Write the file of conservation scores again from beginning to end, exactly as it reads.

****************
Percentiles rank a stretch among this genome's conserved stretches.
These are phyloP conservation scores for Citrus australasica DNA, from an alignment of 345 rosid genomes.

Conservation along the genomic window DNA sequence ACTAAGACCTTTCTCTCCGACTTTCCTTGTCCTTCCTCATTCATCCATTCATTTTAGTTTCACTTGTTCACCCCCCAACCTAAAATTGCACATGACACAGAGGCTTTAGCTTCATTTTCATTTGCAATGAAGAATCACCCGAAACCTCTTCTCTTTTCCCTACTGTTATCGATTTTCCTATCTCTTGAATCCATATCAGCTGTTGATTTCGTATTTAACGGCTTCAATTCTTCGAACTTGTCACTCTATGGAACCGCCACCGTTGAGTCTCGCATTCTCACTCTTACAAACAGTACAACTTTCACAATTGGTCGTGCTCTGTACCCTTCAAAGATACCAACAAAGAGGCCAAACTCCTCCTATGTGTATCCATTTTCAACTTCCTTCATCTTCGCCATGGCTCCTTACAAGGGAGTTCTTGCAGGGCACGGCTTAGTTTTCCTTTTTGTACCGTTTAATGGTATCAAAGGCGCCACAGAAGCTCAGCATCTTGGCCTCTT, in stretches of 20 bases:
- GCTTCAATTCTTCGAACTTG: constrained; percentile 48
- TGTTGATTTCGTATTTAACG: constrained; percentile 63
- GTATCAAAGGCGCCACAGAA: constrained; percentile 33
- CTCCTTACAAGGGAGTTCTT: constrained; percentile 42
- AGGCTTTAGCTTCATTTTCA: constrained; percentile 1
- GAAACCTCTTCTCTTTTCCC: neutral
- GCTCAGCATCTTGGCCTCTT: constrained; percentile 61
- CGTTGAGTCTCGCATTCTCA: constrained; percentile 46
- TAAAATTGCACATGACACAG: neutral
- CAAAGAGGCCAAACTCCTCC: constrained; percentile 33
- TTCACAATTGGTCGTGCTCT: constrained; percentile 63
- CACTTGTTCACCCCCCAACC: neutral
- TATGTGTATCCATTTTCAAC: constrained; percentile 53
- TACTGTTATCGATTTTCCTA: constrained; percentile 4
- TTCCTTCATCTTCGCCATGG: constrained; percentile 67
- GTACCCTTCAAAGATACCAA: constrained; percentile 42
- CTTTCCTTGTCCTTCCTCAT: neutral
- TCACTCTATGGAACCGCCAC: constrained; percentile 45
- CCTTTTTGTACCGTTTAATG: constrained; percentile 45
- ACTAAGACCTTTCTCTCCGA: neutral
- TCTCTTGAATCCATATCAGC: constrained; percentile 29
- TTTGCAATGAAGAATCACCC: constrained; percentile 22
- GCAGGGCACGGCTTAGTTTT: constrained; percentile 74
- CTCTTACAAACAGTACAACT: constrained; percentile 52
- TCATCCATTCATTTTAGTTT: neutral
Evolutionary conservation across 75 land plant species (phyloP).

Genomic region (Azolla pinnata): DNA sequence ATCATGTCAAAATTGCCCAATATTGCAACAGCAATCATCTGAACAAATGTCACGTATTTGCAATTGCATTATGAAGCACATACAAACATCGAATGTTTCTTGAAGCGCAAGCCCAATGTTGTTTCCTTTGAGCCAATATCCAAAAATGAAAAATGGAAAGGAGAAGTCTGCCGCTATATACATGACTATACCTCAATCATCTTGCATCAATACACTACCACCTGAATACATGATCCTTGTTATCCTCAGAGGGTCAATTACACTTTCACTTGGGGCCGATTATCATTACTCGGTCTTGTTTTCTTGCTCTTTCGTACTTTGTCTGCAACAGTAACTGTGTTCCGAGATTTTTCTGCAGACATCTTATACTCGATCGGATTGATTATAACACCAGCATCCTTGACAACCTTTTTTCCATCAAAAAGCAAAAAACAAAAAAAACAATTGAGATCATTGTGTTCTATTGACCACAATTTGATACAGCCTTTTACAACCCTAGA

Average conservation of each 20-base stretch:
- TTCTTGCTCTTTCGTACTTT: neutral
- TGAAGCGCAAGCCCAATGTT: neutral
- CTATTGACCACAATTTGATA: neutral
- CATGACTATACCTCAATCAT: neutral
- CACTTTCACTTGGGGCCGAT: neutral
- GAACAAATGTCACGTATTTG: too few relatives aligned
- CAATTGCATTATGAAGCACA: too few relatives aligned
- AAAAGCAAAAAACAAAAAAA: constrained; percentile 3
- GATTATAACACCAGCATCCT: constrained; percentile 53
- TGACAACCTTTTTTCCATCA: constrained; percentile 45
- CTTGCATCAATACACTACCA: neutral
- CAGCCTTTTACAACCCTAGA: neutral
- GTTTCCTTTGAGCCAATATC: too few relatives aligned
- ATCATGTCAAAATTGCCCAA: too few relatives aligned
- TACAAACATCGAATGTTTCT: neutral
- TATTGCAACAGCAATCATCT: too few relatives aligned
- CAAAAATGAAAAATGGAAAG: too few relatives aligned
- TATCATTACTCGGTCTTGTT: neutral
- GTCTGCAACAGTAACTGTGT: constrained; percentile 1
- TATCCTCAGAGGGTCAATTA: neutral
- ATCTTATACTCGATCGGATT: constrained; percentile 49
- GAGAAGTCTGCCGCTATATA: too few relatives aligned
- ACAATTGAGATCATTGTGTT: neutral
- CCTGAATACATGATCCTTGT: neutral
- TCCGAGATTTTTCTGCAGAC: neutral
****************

Percentiles rank a stretch among this genome's conserved stretches.
These are phyloP conservation scores for Citrus australasica DNA, from an alignment of 345 rosid genomes.

Conservation along the genomic window DNA sequence ACTAAGACCTTTCTCTCCGACTTTCCTTGTCCTTCCTCATTCATCCATTCATTTTAGTTTCACTTGTTCACCCCCCAACCTAAAATTGCACATGACACAGAGGCTTTAGCTTCATTTTCATTTGCAATGAAGAATCACCCGAAACCTCTTCTCTTTTCCCTACTGTTATCGATTTTCCTATCTCTTGAATCCATATCAGCTGTTGATTTCGTATTTAACGGCTTCAATTCTTCGAACTTGTCACTCTATGGAACCGCCACCGTTGAGTCTCGCATTCTCACTCTTACAAACAGTACAACTTTCACAATTGGTCGTGCTCTGTACCCTTCAAAGATACCAACAAAGAGGCCAAACTCCTCCTATGTGTATCCATTTTCAACTTCCTTCATCTTCGCCATGGCTCCTTACAAGGGAGTTCTTGCAGGGCACGGCTTAGTTTTCCTTTTTGTACCGTTTAATGGTATCAAAGGCGCCACAGAAGCTCAGCATCTTGGCCTCTT, in stretches of 20 bases:
- GCTTCAATTCTTCGAACTTG: constrained; percentile 48
- TGTTGATTTCGTATTTAACG: constrained; percentile 63
- GTATCAAAGGCGCCACAGAA: constrained; percentile 33
- CTCCTTACAAGGGAGTTCTT: constrained; percentile 42
- AGGCTTTAGCTTCATTTTCA: constrained; percentile 1
- GAAACCTCTTCTCTTTTCCC: neutral
- GCTCAGCATCTTGGCCTCTT: constrained; percentile 61
- CGTTGAGTCTCGCATTCTCA: constrained; percentile 46
- TAAAATTGCACATGACACAG: neutral
- CAAAGAGGCCAAACTCCTCC: constrained; percentile 33
- TTCACAATTGGTCGTGCTCT: constrained; percentile 63
- CACTTGTTCACCCCCCAACC: neutral
- TATGTGTATCCATTTTCAAC: constrained; percentile 53
- TACTGTTATCGATTTTCCTA: constrained; percentile 4
- TTCCTTCATCTTCGCCATGG: constrained; percentile 67
- GTACCCTTCAAAGATACCAA: constrained; percentile 42
- CTTTCCTTGTCCTTCCTCAT: neutral
- TCACTCTATGGAACCGCCAC: constrained; percentile 45
- CCTTTTTGTACCGTTTAATG: constrained; percentile 45
- ACTAAGACCTTTCTCTCCGA: neutral
- TCTCTTGAATCCATATCAGC: constrained; percentile 29
- TTTGCAATGAAGAATCACCC: constrained; percentile 22
- GCAGGGCACGGCTTAGTTTT: constrained; percentile 74
- CTCTTACAAACAGTACAACT: constrained; percentile 52
- TCATCCATTCATTTTAGTTT: neutral
Evolutionary conservation across 75 land plant species (phyloP).

Genomic region (Azolla pinnata): DNA sequence ATCATGTCAAAATTGCCCAATATTGCAACAGCAATCATCTGAACAAATGTCACGTATTTGCAATTGCATTATGAAGCACATACAAACATCGAATGTTTCTTGAAGCGCAAGCCCAATGTTGTTTCCTTTGAGCCAATATCCAAAAATGAAAAATGGAAAGGAGAAGTCTGCCGCTATATACATGACTATACCTCAATCATCTTGCATCAATACACTACCACCTGAATACATGATCCTTGTTATCCTCAGAGGGTCAATTACACTTTCACTTGGGGCCGATTATCATTACTCGGTCTTGTTTTCTTGCTCTTTCGTACTTTGTCTGCAACAGTAACTGTGTTCCGAGATTTTTCTGCAGACATCTTATACTCGATCGGATTGATTATAACACCAGCATCCTTGACAACCTTTTTTCCATCAAAAAGCAAAAAACAAAAAAAACAATTGAGATCATTGTGTTCTATTGACCACAATTTGATACAGCCTTTTACAACCCTAGA

Average conservation of each 20-base stretch:
- TTCTTGCTCTTTCGTACTTT: neutral
- TGAAGCGCAAGCCCAATGTT: neutral
- CTATTGACCACAATTTGATA: neutral
- CATGACTATACCTCAATCAT: neutral
- CACTTTCACTTGGGGCCGAT: neutral
- GAACAAATGTCACGTATTTG: too few relatives aligned
- CAATTGCATTATGAAGCACA: too few relatives aligned
- AAAAGCAAAAAACAAAAAAA: constrained; percentile 3
- GATTATAACACCAGCATCCT: constrained; percentile 53
- TGACAACCTTTTTTCCATCA: constrained; percentile 45
- CTTGCATCAATACACTACCA: neutral
- CAGCCTTTTACAACCCTAGA: neutral
- GTTTCCTTTGAGCCAATATC: too few relatives aligned
- ATCATGTCAAAATTGCCCAA: too few relatives aligned
- TACAAACATCGAATGTTTCT: neutral
- TATTGCAACAGCAATCATCT: too few relatives aligned
- CAAAAATGAAAAATGGAAAG: too few relatives aligned
- TATCATTACTCGGTCTTGTT: neutral
- GTCTGCAACAGTAACTGTGT: constrained; percentile 1
- TATCCTCAGAGGGTCAATTA: neutral
- ATCTTATACTCGATCGGATT: constrained; percentile 49
- GAGAAGTCTGCCGCTATATA: too few relatives aligned
- ACAATTGAGATCATTGTGTT: neutral
- CCTGAATACATGATCCTTGT: neutral
- TCCGAGATTTTTCTGCAGAC: neutral